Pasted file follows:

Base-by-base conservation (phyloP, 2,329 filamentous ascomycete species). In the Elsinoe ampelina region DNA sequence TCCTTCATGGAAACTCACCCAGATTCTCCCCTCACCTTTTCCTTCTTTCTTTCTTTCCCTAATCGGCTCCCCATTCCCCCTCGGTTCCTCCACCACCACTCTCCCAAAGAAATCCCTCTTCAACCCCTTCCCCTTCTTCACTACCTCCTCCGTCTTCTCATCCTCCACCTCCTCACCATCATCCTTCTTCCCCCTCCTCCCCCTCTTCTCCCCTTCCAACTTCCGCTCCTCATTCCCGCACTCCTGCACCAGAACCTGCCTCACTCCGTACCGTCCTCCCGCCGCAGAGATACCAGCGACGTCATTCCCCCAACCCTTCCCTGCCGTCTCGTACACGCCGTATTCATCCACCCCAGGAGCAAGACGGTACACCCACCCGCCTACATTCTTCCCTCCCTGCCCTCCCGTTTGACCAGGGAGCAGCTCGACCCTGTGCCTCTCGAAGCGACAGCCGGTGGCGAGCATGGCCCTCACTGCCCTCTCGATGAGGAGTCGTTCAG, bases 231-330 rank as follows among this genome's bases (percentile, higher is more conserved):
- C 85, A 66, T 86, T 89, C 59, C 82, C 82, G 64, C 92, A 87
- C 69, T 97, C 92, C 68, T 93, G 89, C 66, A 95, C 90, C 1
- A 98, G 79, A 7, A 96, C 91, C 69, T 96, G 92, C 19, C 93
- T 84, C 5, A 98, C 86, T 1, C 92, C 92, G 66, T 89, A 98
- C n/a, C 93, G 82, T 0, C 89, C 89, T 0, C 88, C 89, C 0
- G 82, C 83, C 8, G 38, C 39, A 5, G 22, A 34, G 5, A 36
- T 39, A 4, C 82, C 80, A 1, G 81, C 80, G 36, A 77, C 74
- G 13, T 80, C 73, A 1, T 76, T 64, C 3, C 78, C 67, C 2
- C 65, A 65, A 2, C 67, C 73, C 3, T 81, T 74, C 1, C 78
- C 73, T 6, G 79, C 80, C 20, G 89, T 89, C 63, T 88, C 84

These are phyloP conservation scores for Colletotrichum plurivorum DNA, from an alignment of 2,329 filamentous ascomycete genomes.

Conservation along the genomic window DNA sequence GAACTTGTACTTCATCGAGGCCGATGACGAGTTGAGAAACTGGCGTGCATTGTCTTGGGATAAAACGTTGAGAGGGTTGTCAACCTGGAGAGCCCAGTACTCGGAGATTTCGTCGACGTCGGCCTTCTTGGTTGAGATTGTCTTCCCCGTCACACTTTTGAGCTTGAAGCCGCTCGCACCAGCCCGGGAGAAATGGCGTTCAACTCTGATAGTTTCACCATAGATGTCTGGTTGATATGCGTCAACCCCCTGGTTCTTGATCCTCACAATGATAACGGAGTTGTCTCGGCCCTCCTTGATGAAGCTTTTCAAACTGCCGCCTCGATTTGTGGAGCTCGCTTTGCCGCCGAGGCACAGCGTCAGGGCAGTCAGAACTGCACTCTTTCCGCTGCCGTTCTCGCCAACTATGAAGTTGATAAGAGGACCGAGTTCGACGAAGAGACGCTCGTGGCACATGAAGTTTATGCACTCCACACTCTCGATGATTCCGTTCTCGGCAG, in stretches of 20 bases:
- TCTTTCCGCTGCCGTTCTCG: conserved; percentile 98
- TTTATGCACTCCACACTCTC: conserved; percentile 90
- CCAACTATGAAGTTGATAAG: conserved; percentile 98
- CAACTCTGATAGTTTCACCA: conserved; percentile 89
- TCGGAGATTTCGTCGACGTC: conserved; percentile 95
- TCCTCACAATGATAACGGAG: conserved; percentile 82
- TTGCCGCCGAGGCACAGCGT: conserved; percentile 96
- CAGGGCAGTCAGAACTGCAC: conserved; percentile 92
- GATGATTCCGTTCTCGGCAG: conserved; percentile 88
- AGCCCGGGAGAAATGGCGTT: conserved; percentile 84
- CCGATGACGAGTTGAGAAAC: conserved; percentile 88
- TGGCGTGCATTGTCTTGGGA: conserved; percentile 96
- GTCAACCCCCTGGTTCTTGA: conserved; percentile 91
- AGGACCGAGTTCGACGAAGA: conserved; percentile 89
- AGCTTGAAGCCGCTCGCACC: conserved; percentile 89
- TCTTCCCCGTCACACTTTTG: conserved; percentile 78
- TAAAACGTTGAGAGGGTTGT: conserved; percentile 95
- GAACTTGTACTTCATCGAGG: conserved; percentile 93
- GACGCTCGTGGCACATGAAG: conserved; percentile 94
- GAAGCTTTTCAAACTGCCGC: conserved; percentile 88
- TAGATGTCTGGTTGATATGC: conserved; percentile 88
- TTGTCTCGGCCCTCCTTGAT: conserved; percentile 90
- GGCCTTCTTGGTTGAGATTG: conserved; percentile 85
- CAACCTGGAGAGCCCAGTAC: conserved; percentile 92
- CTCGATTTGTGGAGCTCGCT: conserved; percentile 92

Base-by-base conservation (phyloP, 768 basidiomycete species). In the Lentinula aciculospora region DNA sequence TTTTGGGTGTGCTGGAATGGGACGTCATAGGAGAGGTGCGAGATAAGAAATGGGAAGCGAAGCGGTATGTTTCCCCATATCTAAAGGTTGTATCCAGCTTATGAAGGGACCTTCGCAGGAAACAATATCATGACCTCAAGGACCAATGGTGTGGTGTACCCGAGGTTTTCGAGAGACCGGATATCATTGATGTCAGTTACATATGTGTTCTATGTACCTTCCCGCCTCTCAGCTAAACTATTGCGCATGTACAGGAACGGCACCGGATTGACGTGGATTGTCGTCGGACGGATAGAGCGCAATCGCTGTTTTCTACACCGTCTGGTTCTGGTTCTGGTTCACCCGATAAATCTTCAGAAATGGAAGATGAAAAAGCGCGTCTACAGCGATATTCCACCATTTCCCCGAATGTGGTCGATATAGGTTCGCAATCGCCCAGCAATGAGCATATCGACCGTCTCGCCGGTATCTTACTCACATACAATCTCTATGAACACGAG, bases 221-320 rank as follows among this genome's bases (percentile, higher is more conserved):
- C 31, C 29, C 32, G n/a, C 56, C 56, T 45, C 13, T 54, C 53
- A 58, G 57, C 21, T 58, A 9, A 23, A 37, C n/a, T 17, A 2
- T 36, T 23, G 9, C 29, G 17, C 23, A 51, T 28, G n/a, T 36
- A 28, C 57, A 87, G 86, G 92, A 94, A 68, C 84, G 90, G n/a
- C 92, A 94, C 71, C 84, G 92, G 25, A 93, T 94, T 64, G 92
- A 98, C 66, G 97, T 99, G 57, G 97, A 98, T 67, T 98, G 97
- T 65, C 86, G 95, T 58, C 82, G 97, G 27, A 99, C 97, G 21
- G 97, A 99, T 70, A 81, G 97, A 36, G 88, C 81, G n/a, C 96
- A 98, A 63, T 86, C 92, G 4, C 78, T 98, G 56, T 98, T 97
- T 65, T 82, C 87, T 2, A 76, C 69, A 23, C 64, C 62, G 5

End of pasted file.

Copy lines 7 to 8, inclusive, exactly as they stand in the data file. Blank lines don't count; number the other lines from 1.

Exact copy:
- G 82, C 83, C 8, G 38, C 39, A 5, G 22, A 34, G 5, A 36
- T 39, A 4, C 82, C 80, A 1, G 81, C 80, G 36, A 77, C 74